Government Response to Pharma in Decline - Editorial

We know individuals and firms who suck at the government teat are infinitely creative at gaming any regulatory regime. So we design our governmental approach employing the same behavior fundamentals+ we advocate for World Class R&D: competition, legalism+, other people’s money+, etc. The work required to design and sell this regime to the voting public is enormous, and will not be addressed in this article. Instead we provide an overview of what governments should and shouldn’t do, and leave the details to other more audacious strategists.

The key question to be answered is how government policy can unfreeze the money in today’s pharmaceutical industry so it can move into new industries. We’re witnessing the decline of an industry that was for decades the source of great jobs, life-enhancing products and economic growth. What government policies can allow current money to be extracted from today’s operations and redirected to the next industrial base?

What To Avoid

Luddites will ask for protections for the existing industry, for patent extensions on existing products, or for regulators to give a ‘stamp of approval’ to dubious biomarkers for diseases. You won’t unfreeze existing pharmaceutical R&D money by feeding the addiction. The Bush administration prescription health plan "Medicare D" was one of the worst pieces of legislation that could have been enacted by any government. Drugs promising three months of statistical increase in lifespan for terminal cancer patients in exchange for two years of debilitating side effects would never have made it onto the marketplace were it not for their purchase with tax dollars. The cost-benefit ($200-300K per year) just wouldn’t fly with most rational economic consumers. Instead, government policies should be designed to discourage business-as-usual approaches prevalent in today’s R&D operations.

You don’t do this by providing tax breaks to companies who buy up smaller firms in the hope of “purchasing innovation”. Lacking new organizational forms, this wastes both the money used in the purchase and the innovation. This also encourages ‘dumb’ Venture money to feed the beast.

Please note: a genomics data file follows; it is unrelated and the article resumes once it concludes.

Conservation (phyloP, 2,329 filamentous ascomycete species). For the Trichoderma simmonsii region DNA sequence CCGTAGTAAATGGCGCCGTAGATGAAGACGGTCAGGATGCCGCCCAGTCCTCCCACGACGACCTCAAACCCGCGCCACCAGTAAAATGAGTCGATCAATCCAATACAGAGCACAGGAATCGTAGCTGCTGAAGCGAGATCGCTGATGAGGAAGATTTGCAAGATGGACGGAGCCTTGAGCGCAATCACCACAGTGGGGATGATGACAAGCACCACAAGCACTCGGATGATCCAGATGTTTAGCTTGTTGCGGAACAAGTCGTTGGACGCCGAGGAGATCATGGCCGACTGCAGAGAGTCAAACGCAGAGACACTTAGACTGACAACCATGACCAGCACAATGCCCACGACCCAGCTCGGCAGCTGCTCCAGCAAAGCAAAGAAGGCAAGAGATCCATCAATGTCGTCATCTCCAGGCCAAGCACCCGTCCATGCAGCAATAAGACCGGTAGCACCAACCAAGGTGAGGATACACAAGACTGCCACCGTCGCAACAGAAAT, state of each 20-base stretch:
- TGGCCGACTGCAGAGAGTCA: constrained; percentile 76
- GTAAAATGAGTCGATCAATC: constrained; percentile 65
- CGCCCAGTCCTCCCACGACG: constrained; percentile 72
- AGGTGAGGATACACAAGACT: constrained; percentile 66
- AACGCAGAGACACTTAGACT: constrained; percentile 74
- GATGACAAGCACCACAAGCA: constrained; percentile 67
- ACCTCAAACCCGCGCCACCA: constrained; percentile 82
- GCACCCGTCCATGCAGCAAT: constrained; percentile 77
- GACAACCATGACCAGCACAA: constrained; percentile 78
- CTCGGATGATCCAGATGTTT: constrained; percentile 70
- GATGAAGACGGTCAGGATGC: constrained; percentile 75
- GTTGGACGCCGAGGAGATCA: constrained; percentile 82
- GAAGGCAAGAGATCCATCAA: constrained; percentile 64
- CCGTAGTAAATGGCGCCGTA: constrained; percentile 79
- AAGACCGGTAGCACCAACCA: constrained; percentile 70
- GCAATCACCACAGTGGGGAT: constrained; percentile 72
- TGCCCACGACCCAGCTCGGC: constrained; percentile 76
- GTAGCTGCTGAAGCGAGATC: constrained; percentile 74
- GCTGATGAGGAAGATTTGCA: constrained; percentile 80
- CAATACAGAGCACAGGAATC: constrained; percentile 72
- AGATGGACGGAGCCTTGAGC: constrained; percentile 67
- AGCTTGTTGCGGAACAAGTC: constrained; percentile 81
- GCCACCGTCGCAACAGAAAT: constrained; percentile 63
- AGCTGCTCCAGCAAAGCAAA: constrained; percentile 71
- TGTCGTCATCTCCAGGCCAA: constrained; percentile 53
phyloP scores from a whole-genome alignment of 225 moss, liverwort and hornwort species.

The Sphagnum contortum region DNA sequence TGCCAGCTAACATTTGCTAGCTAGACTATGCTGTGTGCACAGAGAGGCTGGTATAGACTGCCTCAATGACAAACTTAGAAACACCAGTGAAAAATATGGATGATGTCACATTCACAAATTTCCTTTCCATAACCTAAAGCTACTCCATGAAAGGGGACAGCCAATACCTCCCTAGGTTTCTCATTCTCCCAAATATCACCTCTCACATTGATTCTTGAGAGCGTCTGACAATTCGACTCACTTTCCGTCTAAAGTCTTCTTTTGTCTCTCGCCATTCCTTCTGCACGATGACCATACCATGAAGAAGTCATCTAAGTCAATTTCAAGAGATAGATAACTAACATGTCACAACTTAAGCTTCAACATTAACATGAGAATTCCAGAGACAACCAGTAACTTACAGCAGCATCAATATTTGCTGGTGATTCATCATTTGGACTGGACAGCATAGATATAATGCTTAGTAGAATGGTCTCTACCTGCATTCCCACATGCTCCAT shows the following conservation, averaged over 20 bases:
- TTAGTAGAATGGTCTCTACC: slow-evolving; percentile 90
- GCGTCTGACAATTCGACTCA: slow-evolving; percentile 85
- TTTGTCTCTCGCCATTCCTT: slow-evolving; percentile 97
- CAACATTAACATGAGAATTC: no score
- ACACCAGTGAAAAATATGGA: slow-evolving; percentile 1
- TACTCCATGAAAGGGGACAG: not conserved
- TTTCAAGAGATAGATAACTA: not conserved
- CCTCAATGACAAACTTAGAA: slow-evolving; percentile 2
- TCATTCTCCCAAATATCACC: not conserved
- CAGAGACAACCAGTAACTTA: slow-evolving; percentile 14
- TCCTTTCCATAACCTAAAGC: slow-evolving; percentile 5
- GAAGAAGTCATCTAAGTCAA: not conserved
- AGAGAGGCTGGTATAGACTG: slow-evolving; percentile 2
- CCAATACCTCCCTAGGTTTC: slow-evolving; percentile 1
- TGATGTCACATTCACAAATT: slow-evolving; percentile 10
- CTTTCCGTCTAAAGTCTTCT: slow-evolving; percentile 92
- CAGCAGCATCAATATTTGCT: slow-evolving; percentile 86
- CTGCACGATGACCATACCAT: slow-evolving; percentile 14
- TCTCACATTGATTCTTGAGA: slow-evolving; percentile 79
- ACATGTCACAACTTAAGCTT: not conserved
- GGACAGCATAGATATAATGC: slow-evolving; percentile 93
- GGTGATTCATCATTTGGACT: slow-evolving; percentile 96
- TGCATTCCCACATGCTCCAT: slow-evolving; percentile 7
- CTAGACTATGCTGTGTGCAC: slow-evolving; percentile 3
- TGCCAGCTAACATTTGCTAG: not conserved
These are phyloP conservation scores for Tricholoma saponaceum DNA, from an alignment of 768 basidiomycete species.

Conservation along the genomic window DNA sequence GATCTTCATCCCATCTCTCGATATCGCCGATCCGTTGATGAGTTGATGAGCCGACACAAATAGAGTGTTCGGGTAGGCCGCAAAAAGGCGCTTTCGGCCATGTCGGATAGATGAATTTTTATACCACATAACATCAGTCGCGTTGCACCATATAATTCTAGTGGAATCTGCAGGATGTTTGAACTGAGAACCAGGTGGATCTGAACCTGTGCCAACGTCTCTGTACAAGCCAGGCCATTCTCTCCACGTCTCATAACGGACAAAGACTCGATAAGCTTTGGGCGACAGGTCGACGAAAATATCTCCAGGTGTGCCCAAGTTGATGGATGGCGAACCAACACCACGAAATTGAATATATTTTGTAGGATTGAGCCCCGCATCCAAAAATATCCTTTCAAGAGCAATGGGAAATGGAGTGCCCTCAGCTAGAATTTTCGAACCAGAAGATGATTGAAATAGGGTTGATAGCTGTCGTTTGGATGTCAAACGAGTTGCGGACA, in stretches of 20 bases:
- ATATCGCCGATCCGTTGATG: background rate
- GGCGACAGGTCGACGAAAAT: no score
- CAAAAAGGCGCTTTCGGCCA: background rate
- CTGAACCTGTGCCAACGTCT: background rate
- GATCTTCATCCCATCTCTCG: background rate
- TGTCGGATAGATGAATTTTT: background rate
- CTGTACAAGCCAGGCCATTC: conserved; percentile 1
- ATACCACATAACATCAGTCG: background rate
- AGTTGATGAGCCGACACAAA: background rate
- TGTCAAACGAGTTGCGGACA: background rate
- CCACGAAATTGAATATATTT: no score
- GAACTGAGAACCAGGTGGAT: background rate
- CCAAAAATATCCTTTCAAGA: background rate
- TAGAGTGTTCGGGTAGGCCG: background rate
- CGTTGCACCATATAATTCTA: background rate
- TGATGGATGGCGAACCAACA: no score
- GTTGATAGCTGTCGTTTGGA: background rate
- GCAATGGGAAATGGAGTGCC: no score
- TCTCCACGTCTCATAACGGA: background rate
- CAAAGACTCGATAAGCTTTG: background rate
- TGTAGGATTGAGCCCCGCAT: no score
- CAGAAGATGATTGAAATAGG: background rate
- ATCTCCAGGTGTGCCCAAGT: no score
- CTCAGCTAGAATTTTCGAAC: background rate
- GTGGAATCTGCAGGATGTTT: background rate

We had to place many hundreds of millions of dollars of pension fund money. We performed due diligence on many biotech and life science companies. I think we were able to weed out the worst. In the end we placed the money with individuals with whom we had done business in the past. It was all about the relationships. Technical Adviser to a Major Venture Capital firm (2010). Personal communication

Venture capitalists are keen on having the firms in which they invest sell their ‘crown jewels’ to larger firms before the flaws in the research become evident.

What to Promote

Here’s a simple listing of areas where governments can be helpful:

  • Innovation in patent law – find ways to protect the ‘right to patent’ for R&D work-in-process, versus actually filing a patent on the finished R&D product and starting the patent clock. This allows R&D departments to not be ‘rushed’ in a race against time.
  • Innovation in regulatory regimes – find ways to certify firms (and individuals within firms). Give them ‘a kitchen pass’ so-to-speak on regulatory approvals based on their certification. If the FDA must deal with the good, the bad and the ugly, then let’s identify the good and give them some leeway. Move away from one-size-fits-all+ thinking in the regulatory regime.
  • Innovation in science funding – spend federal science dollars on Science Platforms having Venture backing. Government funding of science should only proceed when private money is willing to participate (with limited exceptions for some spheres of basic research).
  • Innovation in investment law – further liberalize the ability of pension funds, endowments, and other restricted entities to invest into ‘certified’ venture-backed firms.

This is an illustrative list, to show governments can and should do more to encourage new approaches to industrial R&D, and to discourage unproductive R&D practices. Since Federal money tends to be dumb money (i.e., allocated by peer review panels+, based on notions of egalitarianism, sponsoring Gaia-centric theologies) I summarize the key principle for any government-financed initiative:

Commercialization+ is still the Achilles' heel for industrial R&D. Laboratory breakthroughs are a dime-a-dozen in comparison with commercial exploitation. Government dollars poured into basic research are just as damaging (feeding the beast) as are industry dollars if they do not take into account what is needed to convert basic research into commercial products. – WCRD Admin

Use this principle as a touchstone for any future government regulations.

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